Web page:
The image of black women as threatening also may reflect our respondents’ status as recent high-school graduates. Adolescence is probably the age during which whites and blacks are most likely to harm each other. Given the absence of true integration in this country, most of these students will have graduated either from high schools with virtually no blacks (and hence assumed, in the absence of a popular image of black women, that the image of black men also applied to black women) or from high schools which were racially torn. The latter schools are often segregated enough so that one has few if any classmates or friends of other races but integrated enough so that one does encounter members of other races in public areas. In these situations, both blacks and whites may fear and sometimes encounter physical harm from the other.


Finally, the image of black women as threatening may derive in part from the myth of the black matriarchy. The entertainment industry has often portrayed black women as domineering, beginning at least as early as the Amos and Andy radio show, with its “Sapphire” character (Sims-Wood, 1988; Ely, 1991). The news media, meanwhile have reinforced this idea by publicizing social scientific research on the black matriarchy and the supposed death of the black family. Students’ ideas about black women may thus stem in part from these sources.


In contrast, the good mother/wife/daughter image seems the descendant of the “Mammy” or “Aunt Jemima” stereotype. Whereas white culture in the past, however, had depicted Mammy and Aunt Jemima as always and willingly taking care of others’ families, the good mother/wife/daughter image depicts them taking care of their own families.


The third image that emerged in this study, of black women as welfare mothers, has more obvious roots in contemporary American culture. Stories of poor black mothers, often unmarried and on welfare, appear frequently in newspapers–probably more often than any other images of black women. Whether or not reporters intend it, white readers often seem to conclude from these stories that most black women not only live in poverty, but also deserve their poverty. To many white American readers, the problems of poor black women seem to stem from their uncontrolled sexuality, which leads them to give birth often and early, and to their laziness, which leads them to rely on welfare rather than to better themselves through education or a job.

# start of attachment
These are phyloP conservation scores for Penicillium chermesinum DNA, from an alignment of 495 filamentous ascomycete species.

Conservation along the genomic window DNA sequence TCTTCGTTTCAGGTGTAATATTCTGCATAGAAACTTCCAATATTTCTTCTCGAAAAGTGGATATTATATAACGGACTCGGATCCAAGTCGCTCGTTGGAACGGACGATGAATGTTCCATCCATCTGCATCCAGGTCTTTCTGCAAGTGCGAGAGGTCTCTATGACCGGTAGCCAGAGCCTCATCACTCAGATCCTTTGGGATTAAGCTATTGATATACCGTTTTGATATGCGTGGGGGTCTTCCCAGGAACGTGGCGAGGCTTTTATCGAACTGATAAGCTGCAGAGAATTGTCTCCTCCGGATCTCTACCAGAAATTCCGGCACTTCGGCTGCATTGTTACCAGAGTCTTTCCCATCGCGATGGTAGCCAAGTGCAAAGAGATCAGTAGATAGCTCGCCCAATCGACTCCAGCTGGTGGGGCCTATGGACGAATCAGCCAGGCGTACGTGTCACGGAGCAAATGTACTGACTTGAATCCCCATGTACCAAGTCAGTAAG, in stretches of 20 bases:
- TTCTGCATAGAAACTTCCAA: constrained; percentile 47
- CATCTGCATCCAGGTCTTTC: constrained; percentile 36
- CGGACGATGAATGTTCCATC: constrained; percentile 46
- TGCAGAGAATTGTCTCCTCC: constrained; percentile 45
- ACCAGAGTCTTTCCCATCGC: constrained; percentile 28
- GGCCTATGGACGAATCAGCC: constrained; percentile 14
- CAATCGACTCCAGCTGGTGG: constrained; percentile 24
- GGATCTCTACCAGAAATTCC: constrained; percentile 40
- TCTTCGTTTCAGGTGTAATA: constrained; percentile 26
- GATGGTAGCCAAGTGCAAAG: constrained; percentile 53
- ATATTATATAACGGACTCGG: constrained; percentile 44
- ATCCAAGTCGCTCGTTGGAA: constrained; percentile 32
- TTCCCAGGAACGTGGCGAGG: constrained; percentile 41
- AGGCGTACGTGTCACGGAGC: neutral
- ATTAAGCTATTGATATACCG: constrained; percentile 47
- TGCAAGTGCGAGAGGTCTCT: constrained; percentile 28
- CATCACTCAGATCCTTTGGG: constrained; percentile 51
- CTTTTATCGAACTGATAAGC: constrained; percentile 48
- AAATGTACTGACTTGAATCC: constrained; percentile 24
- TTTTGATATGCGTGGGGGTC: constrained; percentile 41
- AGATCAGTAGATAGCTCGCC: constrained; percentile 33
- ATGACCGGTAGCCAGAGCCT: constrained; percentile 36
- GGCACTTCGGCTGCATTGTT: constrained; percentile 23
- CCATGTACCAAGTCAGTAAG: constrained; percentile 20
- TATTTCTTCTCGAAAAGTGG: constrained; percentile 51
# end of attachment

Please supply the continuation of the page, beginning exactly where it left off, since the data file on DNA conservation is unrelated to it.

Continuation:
The problems that black women face when they are viewed as threats or as welfare mothers are obvious. In contrast, the image of black women as good mothers, wives, and daughters, at first glance, seems benign. Yet this image, too, may handicap black women in white society, for it stands in striking contrast to Anglo students’ image of American women in general. That latter image places American women not within the family but within the broader world–career-oriented, ambitious, independent, and intelligent (the latter trait chosen by these Anglo students almost twice as often for American women in general as for black women). Although in some ways positive, therefore, the image of black women as good wives, mothers, and daughters will not help black women who aspire to success in the public sphere.


The emotional evaluations of traits taken from the second survey also suggest some pessimistic conclusions. Several decades ago, Robert K. Merton (1957) described how ethnic groups can be “damned if they do and damned if they don’t”: condemned as pushy or sly when they succeed despite discrimination and as lazy or stupid when they do not.
Thus an Englishman gets labeled “thrifty,” while a Jew who behaves identically gets labeled “stingy.” Similarly, various cognitive psychologists have suggested that majority-group members often attribute minority successes to luck or other situational factors, while attributing minority failures to laziness, stupidity, or other internal factors (Greenberg & Rosenfield, 1979; Hamilton, 1979; Pettigrew, 1979).


These theories suggest that whites will view black women who succeed (or, in our terms, exhibit positive traits) less positively than they would equally successful whites, since white observers would attribute black women’s successes to forces outside the women’s control rather than to hard work, intelligence, and so on. The theories leave open whether those who fail will be judged more harshly (because they are presumed to have had only themselves to blame for their failures) or less harshly (because those failures were caused by purported insurmountable, inborn weaknesses). Our data support the latter interpretation.